The Opel Astra Turbo.
The Opel Astra Turbo.

Opel Astra Turbo is a little gem when it comes to thrills

OPEL could become Australia's performance car gem of the motoring industry.

The German brand officially launched itself Down Under during September, and its souped-up derivatives will arrive in March.

Opel Performance Centre versions of the Corsa three-door light-size hatch, Astra three-door small hatch and Insignia sedan will lead the performance offensive.

If our recent test of the Astra Turbo is any indication, we're in for some fun come 2013. While it doesn't come with all the bells and whistles of the OPC stablemates, this is still one hot little hatch.


The Astra Turbo resonates athleticism - inside and out.

Sports seats hug the driver and front passenger into place with large bolsters at the seat base and laterally (they also have special ergonomic accreditation), while the leather-trimmed steering wheel inspires the driver to explore the car's boundaries.

Soft-touch materials are used where it matters most, yet there are some hard plastics throughout which don't detract from an otherwise thoughtful cabin.

Showing its age somewhat, there are a raft of buttons on the Astra Turbo dash which can be confronting on first introductions. Many of the functionalities will no doubt be integrated into the touch-screen in future models, but it just takes some time to become accustomed to the positioning of various dials and buttons.

Head and legroom are reasonable.

On the road

Sitting lower than your run-of-the-mill Astra with 18-inch alloys, the Sport Turbo offshoot has a dynamic personality. Our test car had the optional $2000 Flexride Adaptive Chassis system which enables you to choose between firmer or softer suspension settings - depending on your mood. "Sport" is better for flatter cornering and alters the various safety systems for when you are pushing its limits, "Tour" does a better job of ironing out the bumps.

The 1.6-litre turbocharged unit is a zesty powerplant that delivers a wonderful shunt about 3000rpm. Things can get doughy if your revs drop below 2000rpm under load, although keep it spinning and the Astra will power through all scenarios.

Apart from some vagueness around centre the Astra steering is direct and accurate. Corning and changing direct is done with ease and it takes some effort before oversteer arrives.

What do you get?

Safety is looked after by way of dual front, front side and curtain airbags, while it is also armed with electronic stability control, traction control and anti-lock brakes.

Standard equipment leaves little need to consider optional extras, with complimentary highlights including daytime running lights, rear roof spoiler, leather trim, heated front seats, dual-zone climate control air-conditioning, Bluetooth mobile phone connectivity with voice control, cruise control and speed limiter, parking sensors front and rear, keyless entry, sat nav and CD stereo with MP3 compatibility and SD card reader

Other options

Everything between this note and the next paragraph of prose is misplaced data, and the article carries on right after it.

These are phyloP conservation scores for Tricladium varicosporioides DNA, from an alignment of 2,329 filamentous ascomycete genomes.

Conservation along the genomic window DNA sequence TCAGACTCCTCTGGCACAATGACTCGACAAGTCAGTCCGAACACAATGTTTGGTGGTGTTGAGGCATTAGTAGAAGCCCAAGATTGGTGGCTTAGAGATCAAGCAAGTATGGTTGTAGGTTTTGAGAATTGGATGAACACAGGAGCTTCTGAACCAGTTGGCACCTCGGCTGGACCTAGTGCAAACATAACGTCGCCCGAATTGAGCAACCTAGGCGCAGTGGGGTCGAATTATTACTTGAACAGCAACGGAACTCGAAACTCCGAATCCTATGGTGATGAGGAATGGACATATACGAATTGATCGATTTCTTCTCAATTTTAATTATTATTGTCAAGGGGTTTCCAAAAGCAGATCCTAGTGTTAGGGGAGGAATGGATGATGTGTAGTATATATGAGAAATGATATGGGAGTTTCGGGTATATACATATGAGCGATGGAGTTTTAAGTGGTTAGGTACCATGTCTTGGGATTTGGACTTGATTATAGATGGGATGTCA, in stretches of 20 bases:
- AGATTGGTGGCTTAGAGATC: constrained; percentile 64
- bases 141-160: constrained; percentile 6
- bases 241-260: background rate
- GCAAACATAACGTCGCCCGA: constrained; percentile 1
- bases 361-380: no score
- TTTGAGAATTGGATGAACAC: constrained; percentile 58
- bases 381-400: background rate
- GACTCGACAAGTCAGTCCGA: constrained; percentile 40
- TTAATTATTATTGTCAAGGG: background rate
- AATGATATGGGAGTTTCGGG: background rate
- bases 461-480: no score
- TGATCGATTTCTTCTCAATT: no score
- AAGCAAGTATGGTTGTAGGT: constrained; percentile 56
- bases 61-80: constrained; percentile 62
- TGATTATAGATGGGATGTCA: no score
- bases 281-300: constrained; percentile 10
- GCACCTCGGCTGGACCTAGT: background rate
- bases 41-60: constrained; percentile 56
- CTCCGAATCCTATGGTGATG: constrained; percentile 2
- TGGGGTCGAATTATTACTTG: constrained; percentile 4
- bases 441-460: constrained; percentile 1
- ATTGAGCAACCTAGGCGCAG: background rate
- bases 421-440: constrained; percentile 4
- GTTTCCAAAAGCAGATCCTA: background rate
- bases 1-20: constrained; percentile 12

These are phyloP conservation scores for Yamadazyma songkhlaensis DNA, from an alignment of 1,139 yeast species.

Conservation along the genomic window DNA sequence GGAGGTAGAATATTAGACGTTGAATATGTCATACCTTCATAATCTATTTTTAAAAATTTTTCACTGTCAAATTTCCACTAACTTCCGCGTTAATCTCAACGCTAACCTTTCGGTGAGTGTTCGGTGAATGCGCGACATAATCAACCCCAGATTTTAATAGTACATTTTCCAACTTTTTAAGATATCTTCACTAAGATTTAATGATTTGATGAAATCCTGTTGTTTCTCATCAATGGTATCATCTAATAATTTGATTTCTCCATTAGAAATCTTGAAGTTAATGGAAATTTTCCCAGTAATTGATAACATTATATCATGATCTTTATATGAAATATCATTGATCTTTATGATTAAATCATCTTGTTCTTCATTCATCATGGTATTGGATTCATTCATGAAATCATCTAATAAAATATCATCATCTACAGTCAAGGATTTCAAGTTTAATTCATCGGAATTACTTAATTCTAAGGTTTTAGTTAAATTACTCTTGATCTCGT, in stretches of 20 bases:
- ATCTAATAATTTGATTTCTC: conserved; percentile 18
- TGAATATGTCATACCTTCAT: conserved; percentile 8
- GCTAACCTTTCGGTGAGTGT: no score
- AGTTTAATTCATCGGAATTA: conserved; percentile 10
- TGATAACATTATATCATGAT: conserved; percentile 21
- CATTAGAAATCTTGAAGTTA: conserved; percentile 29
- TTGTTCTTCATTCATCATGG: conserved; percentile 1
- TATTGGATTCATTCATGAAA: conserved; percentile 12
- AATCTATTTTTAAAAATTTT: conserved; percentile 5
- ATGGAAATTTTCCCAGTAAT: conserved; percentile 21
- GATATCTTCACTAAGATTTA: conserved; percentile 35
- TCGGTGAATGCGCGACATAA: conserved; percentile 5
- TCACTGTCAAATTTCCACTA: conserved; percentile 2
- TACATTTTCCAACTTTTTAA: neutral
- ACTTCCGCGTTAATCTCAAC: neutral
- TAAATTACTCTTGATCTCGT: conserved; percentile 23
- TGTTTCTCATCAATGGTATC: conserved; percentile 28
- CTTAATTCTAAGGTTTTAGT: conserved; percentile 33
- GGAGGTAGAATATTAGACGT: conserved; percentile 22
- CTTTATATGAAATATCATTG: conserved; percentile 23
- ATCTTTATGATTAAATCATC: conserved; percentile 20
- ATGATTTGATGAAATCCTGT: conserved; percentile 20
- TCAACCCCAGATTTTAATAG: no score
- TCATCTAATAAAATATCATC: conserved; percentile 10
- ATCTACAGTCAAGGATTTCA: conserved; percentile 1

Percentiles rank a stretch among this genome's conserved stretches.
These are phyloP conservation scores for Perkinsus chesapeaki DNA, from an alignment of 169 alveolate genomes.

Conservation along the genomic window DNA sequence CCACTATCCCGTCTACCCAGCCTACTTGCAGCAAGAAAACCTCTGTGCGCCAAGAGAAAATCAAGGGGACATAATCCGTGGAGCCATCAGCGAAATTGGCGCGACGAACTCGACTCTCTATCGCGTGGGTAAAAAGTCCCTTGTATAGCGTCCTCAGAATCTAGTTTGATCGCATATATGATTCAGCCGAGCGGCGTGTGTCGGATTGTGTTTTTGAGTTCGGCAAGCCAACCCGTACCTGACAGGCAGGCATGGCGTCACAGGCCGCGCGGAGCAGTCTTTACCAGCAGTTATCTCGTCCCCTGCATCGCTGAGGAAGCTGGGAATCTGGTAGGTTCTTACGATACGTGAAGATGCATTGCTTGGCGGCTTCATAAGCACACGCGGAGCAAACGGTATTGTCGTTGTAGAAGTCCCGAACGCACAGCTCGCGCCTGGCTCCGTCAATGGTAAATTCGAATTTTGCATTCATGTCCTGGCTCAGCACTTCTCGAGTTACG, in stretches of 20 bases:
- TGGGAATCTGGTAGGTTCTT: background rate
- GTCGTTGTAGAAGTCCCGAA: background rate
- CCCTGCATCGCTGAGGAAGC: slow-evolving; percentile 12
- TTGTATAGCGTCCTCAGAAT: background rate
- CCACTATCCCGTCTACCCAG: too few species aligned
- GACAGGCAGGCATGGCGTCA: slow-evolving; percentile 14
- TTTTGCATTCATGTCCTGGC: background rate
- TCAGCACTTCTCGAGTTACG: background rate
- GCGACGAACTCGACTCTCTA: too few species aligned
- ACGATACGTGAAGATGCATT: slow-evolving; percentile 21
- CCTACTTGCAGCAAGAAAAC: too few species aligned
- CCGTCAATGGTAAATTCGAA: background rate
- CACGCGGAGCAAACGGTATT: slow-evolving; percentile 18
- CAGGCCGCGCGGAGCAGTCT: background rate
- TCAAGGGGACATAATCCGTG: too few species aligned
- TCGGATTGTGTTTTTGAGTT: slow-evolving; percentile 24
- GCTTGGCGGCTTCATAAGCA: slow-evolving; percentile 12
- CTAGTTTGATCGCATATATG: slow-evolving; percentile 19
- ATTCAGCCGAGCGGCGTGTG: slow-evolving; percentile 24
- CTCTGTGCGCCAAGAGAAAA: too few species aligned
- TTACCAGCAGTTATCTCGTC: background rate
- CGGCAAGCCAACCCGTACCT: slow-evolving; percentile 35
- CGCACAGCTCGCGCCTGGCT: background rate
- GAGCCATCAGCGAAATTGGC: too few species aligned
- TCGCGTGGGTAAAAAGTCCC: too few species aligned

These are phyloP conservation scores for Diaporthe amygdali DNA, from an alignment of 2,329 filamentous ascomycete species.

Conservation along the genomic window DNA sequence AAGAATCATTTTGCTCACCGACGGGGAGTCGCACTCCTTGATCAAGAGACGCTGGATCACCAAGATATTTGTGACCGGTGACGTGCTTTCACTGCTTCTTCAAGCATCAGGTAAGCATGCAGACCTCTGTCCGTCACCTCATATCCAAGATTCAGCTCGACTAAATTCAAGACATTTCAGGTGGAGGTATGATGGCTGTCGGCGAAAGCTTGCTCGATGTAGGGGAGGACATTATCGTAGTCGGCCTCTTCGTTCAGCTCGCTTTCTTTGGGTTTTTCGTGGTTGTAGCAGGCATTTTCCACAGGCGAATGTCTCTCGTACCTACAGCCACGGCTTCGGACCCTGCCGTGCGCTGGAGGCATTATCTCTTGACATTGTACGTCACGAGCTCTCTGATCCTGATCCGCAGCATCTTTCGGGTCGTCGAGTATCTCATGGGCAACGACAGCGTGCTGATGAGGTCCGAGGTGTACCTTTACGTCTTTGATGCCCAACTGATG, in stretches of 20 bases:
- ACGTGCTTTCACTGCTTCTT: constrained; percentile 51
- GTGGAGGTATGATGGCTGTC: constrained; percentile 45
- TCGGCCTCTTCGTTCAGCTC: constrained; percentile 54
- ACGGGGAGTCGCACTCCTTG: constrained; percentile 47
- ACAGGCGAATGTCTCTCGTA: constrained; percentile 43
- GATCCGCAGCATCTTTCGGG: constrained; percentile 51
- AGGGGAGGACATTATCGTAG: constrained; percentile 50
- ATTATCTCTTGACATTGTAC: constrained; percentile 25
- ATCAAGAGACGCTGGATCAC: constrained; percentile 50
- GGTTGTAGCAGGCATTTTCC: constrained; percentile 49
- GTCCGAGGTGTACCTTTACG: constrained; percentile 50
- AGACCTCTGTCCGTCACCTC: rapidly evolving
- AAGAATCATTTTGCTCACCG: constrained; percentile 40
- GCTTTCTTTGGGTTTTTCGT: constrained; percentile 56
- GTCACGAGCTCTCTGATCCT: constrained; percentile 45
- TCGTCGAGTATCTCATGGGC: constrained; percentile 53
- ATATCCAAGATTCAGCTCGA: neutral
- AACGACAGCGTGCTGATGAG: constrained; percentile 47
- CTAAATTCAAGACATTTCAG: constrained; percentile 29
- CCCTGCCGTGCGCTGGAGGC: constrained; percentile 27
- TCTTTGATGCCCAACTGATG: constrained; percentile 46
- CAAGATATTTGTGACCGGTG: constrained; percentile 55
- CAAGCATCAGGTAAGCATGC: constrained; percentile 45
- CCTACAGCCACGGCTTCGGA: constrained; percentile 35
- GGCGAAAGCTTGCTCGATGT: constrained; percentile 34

Also worth considering is the Hyundai SR Turbo Coupe ($31,990), Citroen DS3 DSport ($27,990), Mini Cooper S ($40,700), Volkswagen Golf GTI 5-Dr ($40,490), or at the cheaper end there is the naturally aspirated Suzuki Swift Sport ($23,990).

Running costs

Official figures have the average fuel consumption at seven litres for every 100km, but we could only manage 9.6.

The turbocharged engine variant may see some inflated premiums from some insurers so it would be worth shopping around.


The Astra offers an impressively large boot, bolstered by the space-saver tyre. The back seats fold in a 60-40 configuration so bulky items are easy to carry.

Up front there is some good storage spots, particularly useful is the bin in front of the shifter for phones and chargers, while there is a cup holder and two bottle holders in the console (along with two in the rear arm rest that drops down in the back seat).

Funky factor

Shapely and attractive from all angles, there is a lot to like about the Astra Sport's athletic proportions. Inside there are some cool red hues, with LEDs providing lighting in roof console, doors and centre console.

The lowdown

Opel has a hairy-chested package with the Astra Sport.

It's well specified and the turbocharged powerplant delivers enough punch for most drivers - but those who want a true hot hatch would probably best wait for the OPC version that will be available within a couple of months.

What matters most

The good stuff: Fun to drive with a nice turn of speed, sporty interior and exterior.

What we'd like to see: Less buttons on the dash, better real-world fuel economy.

Warranty: Three years or 100,000km. Services are no more than $299 at 12 months/15,000km, 24 months/ 30,000km or 36 months/45,000km.


Model: Opel Astra Sport 1.6 Turbo.

Details: Five-door front-wheel drive sports hatch.

Engine: 1.6-litre four-cylinder turbocharged petrol generating maximum power of 132kW @ 5500rpm and peak torque of 230Nm @ 2200rpm.

Transmission: Six speed manual (as tested) or six-speed automatic.

Consumption: 7.0 litres/100km (combined average).

CO2: 164g/km.

Performance: 0-100km in 8.5 seconds.

Bottom line: $33,490.

Inside the Opel Astra Turbo.
Inside the Opel Astra Turbo.

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